On May 17, 2021, the U.S. Supreme Court decided Caniglia v. Strom, 141 S.Ct. 1596 (2021). In a unanimous opinion delivered by Justice Thomas, the Court held that the “community caretaking” exception to the Fourth Amendment from the 1973 case, Cady v. Dombrowski, 413 U.S. 433 (1979) which allowed for the warrantless search of a person’s vehicle for “community caretaking,” does not allow for the warrantless entry into a person’s home.
In Caniglia, Mr. Caniglia had an argument with his wife during which he retrieved a handgun from the bedroom, put it on the dining room table, and asked his wife to “shoot [him] now and get it over with.” Mr. Caniglia’s wife did not shoot him but instead left the home and spent the night at a hotel. The next morning, Mr. Caniglia’s wife tried to reach him by telephone but was not successful. She then called police to request a welfare check. Police responded with Mr. Caniglia’s wife to his home. Mr. Caniglia was on his front porch when police and his wife arrived. He spoke with police and confirmed his wife’s account of their argument but denied being suicidal. Police believed that Mr. Caniglia posed a risk to himself or others and called for an ambulance. Mr. Caniglia eventually agreed to go to the hospital for a psychiatric evaluation but only on the condition that police not confiscate his guns. After Mr. Caniglia went to the hospital, police went into the residence with Mr. Caniglia’s wife, who had been misinformed by police about Mr. Caniglia’s request to not take his firearms and proceeded to take his two handguns. Mr. Caniglia sued police on the basis that they violated his Fourth Amendment rights when they entered his home and took his handguns without a warrant.
The district court in Rhode Island granted summary judgment to the police on the sole ground that police were able to enter Mr. Caniglia’s home and take his handguns without a warrant as the police’s actions fell within the “community caretaking exception” outlined in the Cady decision, which allowed for a warrantless search of a person’s vehicle. On appeal, the First Circuit extrapolated a freestanding community-caretaking exception that applies to both cars and homes, holding that “threats to individual and community safety are not confined to the highways.” Because the First Circuit found that the community-caretaking exception applied, they did not consider other exceptions to the warrant requirement under the Fourth Amendment, such as consent to search, exigent circumstances, or whether any state law permitted this kind of mental-health intervention. Therefore, the Supreme Court’s review was solely whether the community-caretaking exception from Cady applied to a warrantless entry into a person’s home.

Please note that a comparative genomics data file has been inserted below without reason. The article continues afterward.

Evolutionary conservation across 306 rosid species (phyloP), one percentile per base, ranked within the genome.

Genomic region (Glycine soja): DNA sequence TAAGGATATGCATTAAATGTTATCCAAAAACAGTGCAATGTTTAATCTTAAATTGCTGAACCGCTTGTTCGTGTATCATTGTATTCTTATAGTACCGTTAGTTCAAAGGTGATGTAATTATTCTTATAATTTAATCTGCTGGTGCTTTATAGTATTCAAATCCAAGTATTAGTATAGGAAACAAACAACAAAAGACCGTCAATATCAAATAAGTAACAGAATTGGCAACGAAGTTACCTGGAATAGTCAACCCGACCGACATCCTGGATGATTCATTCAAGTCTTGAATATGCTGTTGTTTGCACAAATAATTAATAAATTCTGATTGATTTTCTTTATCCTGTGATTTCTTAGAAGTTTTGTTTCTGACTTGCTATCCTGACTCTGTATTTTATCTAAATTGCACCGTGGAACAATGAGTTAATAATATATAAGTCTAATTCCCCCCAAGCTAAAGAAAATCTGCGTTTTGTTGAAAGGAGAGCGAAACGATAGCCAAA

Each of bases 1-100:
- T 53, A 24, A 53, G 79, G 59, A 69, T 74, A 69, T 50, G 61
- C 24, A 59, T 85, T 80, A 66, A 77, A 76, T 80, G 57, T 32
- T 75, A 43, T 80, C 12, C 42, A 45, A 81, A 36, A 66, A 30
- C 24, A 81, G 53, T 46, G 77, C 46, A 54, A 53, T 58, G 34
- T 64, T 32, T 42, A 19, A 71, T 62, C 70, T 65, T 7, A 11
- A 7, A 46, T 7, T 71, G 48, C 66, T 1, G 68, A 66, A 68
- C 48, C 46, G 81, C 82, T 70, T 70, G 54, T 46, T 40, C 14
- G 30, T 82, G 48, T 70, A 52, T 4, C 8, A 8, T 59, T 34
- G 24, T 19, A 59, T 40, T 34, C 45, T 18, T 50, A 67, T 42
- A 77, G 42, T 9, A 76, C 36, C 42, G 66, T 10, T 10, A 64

Justice Thomas delivered a succinct and direct opinion emphatically overturning the First Circuit and holding that the “community caretaking exception” does not extend to a warrantless search of a person’s home. Justice Thomas stated, “The First Circuit’s ‘community caretaking’ rule, however, goes beyond anything this Court has recognized.” Justice Thomas went on to state that “What is reasonable for vehicles is different from what is reasonable for homes. Cady acknowledged as much, and this Court has repeatedly “declined to expand the scope of . . . exceptions to the warrant requirement to permit warrantless entry into the home. We thus vacate the judgment below and remand for further proceedings consistent with this opinion.”
Practitioners who have a case involving a warrantless entry into a residence should read this opinion in its entirety as well as the three concurring opinions written by Justice Roberts, Justice Alito, and Justice Kavanaugh. Practitioners should ensure that any warrantless entry is not based upon a community-caretaking exception. If a practitioner has a case where a warrantless entry into a home occurred as a result of the community-caretaking exception, a motion to suppress should be filed to exclude any evidence received as a result of such entry.
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